Pak floods: death toll nears 1,300; fear of waterborne disease outbreak looms | world news


Nearly 1,300 people have been killed so far due to unprecedented floods triggered by record monsoon rains and melting glaciers in Pakistan’s northern mountains, as authorities step up efforts to contain the spread of waterborne diseases such as diarrhea and malaria in the affected areas.

The cataclysmic floods inundated a third of the country, displaced more than 33 million people and caused economic damage to the tune of $12.5 billion to Pakistan’s already ailing economy.

At least 26 people have been killed in the past 24 hours, bringing the death toll to 1,290 as of Sunday, while 12,588 others have been injured, according to the National Disaster Management Authority (NDMA).

The NDMA said 492 people died in Sindh, followed by 286 in Khyber-Pakhtunkhwa province, 259 in Balochistan, 188 in Punjab, 42 in Kashmir, 22 in Gilgit-Baltistan and one in Islamabad.

The floods also destroyed about 5,563 km of roads and 243 bridges, while 1,468,019 houses were partially or totally damaged and 736,459 head of cattle killed, he added.

Sindh province is still badly affected as authorities cut the embankment of swollen Manchar Lake to prevent the towns of Sehwan and Bhan Saeedabad from being flooded, according to Sindh Information Minister Sharjeel Memon.

“It was a tough decision [but] you had to take it,” he said.

The minister said around 125,000 people in five union councils would be affected by the water released by the cut.

Memon also said more than 672,000 people were in relief camps where the government was providing food and medicine to those affected.

Meanwhile, Sindh Health Minister Dr Azra Pechuho told DawnNews TV that at least 47,000 pregnant women were in reception camps in the province, adding that thousands had contracted various water-borne diseases due to flooding.

“Over 134,000 cases of diarrhea and 44,000 cases of malaria have been reported in the province,” she added.

Dr Pechuho said more than 100,000 skin bites, 101 snake bites and 500 dog bites have been reported among those affected by the floods so far.

She said other cases, including respiratory illnesses, were on the rise in Sindh province

On August 30, the United Nations Population Fund (UNFPA), a sexual and reproductive health agency, said that at least 650,000 pregnant women, 73,000 of whom were due to give birth this month across the country, in flood-affected areas were in dire straits. need for a maternal health service.

On August 25, the government officially declared a “national emergency” in light of rain-triggered floods that killed more than 1,200 people.

Meanwhile, Prime Minister Shehbaz Sharif visited Kacchi regions of Balochistan province on a one-day trip, where he was briefed on the situation.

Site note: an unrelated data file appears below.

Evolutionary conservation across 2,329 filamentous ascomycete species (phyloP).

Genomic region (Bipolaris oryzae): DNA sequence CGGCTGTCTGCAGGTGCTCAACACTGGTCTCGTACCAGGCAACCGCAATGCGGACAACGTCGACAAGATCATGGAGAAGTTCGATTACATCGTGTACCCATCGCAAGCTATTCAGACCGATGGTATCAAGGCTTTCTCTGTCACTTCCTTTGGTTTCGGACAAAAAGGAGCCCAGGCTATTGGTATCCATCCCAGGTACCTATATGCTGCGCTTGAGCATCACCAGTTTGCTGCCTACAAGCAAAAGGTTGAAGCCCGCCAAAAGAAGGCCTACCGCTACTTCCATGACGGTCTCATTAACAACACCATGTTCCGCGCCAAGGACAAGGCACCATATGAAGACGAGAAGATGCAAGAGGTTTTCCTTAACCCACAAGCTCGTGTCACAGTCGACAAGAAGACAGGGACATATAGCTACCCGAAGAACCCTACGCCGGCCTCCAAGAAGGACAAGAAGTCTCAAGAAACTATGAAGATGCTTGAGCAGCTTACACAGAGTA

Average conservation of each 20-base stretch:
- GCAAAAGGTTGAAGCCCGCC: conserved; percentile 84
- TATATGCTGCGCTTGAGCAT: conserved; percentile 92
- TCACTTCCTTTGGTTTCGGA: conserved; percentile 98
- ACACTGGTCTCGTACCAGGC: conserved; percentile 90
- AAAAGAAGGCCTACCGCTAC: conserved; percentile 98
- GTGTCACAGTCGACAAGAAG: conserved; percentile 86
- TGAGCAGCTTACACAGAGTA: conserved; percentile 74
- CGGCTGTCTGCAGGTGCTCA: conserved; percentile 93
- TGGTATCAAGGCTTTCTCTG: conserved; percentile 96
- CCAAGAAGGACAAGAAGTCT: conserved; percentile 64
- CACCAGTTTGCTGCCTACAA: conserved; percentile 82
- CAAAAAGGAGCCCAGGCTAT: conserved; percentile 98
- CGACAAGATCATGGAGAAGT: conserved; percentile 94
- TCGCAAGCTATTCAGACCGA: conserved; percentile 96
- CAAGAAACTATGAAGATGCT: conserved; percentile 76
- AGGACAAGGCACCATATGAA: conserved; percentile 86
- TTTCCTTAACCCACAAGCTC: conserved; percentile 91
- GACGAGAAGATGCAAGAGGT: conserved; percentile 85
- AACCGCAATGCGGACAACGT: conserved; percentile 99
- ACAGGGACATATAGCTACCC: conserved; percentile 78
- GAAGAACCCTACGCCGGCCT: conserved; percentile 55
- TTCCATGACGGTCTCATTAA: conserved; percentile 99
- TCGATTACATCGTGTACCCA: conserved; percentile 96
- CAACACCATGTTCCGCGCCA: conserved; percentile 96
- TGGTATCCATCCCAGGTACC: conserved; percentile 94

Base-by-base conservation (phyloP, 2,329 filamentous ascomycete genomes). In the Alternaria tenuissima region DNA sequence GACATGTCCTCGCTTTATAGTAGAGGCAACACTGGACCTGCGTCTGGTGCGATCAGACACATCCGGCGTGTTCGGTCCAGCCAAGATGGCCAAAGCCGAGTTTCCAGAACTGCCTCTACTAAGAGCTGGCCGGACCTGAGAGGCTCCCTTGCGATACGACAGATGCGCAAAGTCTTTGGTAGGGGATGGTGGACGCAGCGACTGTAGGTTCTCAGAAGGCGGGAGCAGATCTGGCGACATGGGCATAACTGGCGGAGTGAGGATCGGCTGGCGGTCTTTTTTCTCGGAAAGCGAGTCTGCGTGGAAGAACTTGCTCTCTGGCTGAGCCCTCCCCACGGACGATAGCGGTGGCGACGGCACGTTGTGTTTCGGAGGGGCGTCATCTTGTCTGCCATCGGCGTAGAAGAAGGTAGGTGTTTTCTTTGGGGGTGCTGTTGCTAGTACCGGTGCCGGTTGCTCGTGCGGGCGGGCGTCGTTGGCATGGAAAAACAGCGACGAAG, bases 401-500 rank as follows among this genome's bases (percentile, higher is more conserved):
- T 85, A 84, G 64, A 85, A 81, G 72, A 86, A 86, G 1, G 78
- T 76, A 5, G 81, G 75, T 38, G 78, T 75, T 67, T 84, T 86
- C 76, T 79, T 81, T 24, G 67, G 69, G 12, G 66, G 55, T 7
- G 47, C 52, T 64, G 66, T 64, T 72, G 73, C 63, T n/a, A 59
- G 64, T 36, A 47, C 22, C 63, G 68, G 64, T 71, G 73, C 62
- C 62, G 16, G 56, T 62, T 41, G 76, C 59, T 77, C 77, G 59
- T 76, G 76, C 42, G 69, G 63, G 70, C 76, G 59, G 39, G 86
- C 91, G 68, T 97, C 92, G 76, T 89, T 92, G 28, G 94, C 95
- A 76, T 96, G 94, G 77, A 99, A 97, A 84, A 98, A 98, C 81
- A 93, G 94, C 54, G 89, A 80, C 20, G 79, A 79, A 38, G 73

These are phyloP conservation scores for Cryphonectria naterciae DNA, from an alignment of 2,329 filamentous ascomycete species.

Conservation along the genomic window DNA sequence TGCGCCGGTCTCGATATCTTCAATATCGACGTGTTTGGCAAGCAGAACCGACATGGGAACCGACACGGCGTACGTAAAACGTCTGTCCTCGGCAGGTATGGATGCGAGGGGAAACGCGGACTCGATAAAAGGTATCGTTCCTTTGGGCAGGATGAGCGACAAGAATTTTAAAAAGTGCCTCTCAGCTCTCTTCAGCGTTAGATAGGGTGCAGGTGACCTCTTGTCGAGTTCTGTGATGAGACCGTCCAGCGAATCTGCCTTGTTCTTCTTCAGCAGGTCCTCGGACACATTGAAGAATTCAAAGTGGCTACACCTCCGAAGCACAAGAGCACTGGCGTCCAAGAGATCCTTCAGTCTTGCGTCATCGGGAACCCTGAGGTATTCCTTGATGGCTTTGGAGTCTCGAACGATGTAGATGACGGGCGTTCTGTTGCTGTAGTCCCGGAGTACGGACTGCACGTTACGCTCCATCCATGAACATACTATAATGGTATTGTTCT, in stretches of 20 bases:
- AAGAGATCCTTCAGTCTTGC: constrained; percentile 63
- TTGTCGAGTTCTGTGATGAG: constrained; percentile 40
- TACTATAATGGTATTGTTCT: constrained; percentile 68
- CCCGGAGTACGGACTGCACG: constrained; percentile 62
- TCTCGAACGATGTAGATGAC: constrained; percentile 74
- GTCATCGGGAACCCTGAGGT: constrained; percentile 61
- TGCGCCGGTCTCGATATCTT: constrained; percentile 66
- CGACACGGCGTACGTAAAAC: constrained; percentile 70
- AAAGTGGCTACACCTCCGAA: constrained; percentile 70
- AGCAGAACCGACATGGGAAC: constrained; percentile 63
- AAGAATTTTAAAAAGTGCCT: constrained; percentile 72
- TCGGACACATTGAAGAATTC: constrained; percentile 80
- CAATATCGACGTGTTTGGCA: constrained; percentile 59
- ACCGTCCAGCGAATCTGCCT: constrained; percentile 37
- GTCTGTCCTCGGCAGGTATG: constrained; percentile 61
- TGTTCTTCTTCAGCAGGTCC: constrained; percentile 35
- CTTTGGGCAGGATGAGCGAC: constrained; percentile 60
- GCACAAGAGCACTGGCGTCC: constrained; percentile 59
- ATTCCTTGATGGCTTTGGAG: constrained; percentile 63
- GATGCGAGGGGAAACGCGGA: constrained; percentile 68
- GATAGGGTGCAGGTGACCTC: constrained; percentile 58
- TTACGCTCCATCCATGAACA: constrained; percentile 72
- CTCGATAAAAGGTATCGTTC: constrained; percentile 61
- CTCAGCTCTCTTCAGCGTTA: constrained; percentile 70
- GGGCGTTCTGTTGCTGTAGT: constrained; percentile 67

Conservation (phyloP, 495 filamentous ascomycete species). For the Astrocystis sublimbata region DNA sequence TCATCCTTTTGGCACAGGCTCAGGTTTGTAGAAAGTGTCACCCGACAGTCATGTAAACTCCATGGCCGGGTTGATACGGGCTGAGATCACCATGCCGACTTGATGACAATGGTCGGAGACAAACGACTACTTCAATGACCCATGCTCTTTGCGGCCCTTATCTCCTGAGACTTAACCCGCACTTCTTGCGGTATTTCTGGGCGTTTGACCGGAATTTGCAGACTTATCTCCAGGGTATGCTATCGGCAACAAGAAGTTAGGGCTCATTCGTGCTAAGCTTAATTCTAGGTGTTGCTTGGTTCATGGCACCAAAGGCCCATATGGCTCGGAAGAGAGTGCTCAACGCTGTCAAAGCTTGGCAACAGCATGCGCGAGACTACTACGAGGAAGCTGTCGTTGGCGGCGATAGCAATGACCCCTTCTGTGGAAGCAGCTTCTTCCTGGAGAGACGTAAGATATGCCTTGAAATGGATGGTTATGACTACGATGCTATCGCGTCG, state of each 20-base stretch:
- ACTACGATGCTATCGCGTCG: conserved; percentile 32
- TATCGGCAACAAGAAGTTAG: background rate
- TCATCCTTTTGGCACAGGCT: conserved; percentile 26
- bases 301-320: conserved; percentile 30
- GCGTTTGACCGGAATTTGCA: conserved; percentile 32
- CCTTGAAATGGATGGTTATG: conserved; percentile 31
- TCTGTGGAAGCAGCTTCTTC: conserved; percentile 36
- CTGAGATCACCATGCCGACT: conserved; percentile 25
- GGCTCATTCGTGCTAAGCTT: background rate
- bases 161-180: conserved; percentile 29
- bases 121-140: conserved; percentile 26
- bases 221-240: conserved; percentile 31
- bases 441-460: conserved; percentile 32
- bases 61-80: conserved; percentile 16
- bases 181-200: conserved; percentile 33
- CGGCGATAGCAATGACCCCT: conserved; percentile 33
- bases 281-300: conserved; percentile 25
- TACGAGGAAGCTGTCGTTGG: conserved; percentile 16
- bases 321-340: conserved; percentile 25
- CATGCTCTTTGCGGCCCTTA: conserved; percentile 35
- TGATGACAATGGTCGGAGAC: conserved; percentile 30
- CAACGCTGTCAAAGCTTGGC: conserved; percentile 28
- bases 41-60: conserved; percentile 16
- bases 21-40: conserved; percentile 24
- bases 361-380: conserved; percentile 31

Sharif announced a relief grant of PKR 5 million for workers assisting in the evacuation process, and another grant of PKR 1 million for personnel working on the restoration of gas pipelines.

The Prime Minister, in a tweet on Sunday, called on the United Nations International Children’s Emergency Fund and other global agencies to support Pakistan as climate-induced calamities had harmed the country’s children.

“As Pakistan battles one of the worst climate-induced calamities, children are among the hardest hit. With more than 400 dead, they represent a third of the total death toll. Today, they are even more exposed to waterborne diseases. UNICEF and other global agencies should help,” Sharif tweeted.

International aid was pouring in and the third flight from Qatar landed at Karachi airport, carrying relief materials and medical items, while the United States Agency for International Development said it was deploying a disaster response team to conduct a humanitarian response.

“This elite team is assessing damage, identifying priority needs and coordinating with humanitarian partners in country,” USAID tweeted.

Pakistani farmers are still counting their losses from the devastating floods that submerged a third of the country and wiped out acres of fertile farmland.

Farmers regret that the natural calamity set the country back 50 years.

UN chief Antonio Guterres will arrive in Pakistan on September 9 for a solidarity visit and inspect flood-hit areas, after a $160 million emergency plan was launched by the UN and the Pakistani government to help millions of people living in relief camps. .

As the country tried to battle the calamity, the Met Office predicted more rain in the coming days.


Source link


Please enter your comment!
Please enter your name here

This site uses Akismet to reduce spam. Learn how your comment data is processed.